Known for its chocolate chip cookies and flaky croissants, Time Warner Center's Bouchon Bakery is now Bouchon Bakery & Café, serving juicy roast chicken, white bean cassoulet, and more.
Plump roast chicken—a Thomas Keller signature—is on the new dinner menu at Bouchon Bakery & Café. (photo: Dan Nanaert)
While securing a table at Thomas Keller’s Per Se is no easy task, fans of one of the most-respected chefs in the world can always get a seat at his Bouchon Bakery & Café in the Time Warner Center. And as the location celebrates its eighth anniversary this month, Keller and his team have quietly transformed its entire concept, adding "Café" to the name and beginning dinner service in the bustling, mall-located dining room with sweeping Central Park views.
Drawing on qualities from Keller's more full-scale restaurants in Yountville, California (home of French Laundry), Las Vegas, and Beverly Hills, the kitchen went through a six-week overhaul late last summer. “When we were presented with the option to grow our kiosk concept, we seized the opportunity,” Keller told Gotham.
Yes, you can still pick up your coffee and pastries to go, but now you can also sit down to a proper meal. Wild striped bass, white bean cassoulet, and braised beef short ribs are just some of the options on the expanded menu, which is served on shiny new plates made in France. The hours have been extended, too, and the space is available for events.
Crispy wild striped bass is another Bouchon Bakery & Café menu highlight. (photo: Dan Nanaert)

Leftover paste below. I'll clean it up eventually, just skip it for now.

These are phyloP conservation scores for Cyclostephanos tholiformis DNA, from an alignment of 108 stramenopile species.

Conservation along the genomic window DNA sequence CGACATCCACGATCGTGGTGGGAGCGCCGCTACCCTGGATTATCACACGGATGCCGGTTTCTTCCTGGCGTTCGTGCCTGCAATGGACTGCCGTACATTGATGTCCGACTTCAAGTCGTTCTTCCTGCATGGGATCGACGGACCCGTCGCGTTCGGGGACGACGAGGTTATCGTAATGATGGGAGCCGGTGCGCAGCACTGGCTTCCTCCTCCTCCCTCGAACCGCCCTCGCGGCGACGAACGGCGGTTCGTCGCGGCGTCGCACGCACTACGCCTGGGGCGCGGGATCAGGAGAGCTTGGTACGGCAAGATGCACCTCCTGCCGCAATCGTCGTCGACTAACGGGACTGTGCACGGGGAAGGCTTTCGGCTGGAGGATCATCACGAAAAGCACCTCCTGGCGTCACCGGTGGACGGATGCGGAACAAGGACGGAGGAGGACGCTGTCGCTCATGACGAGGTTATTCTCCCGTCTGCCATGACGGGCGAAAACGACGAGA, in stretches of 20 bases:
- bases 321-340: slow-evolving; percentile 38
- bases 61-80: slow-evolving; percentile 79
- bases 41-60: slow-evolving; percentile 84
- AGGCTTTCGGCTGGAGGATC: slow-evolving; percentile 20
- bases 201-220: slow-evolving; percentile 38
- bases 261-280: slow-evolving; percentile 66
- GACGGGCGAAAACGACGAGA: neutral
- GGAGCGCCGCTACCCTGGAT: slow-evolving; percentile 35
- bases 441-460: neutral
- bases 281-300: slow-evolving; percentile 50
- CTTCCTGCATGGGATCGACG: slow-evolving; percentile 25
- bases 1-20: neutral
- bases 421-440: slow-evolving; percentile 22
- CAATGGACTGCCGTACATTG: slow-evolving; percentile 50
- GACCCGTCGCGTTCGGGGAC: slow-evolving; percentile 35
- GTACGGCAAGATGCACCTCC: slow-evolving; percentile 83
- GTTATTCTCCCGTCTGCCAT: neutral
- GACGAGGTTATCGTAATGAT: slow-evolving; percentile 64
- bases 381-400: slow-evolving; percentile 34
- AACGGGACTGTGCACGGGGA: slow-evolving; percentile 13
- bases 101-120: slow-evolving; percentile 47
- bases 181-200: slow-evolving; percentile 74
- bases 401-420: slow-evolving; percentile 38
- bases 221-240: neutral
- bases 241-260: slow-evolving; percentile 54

“We’re not quite a bistro, so we’re a café,” said general manager Charles Schmidt. “You can have a quick 45-minute business lunch or sit for an hour-and-a-half for a leisurely dinner.”
The menu is not elaborate, but the French-American fare remains seasonal yet approachable, chef de cuisine Ryan Sands told us. He added that while each dish is not composed of more than three to four ingredients, the kitchen upgrades have allowed the team of chefs to be more creative.
Even seemingly small details matter at Bouchon. The popular croissants once used butter from Vermont, but a newer butter from Normandy with one percent more fat content is now being used. The result? A flaky pastry classic with a sweet, buttery dough.
“From the very beginning, we have been evolving our guests’ experience at the café,” Keller said. “Our renovations last fall positioned us to continue our evolution and do a better job tomorrow than we did today.”
All this, as Keller put it, "with a stunning view"—on and off the plate.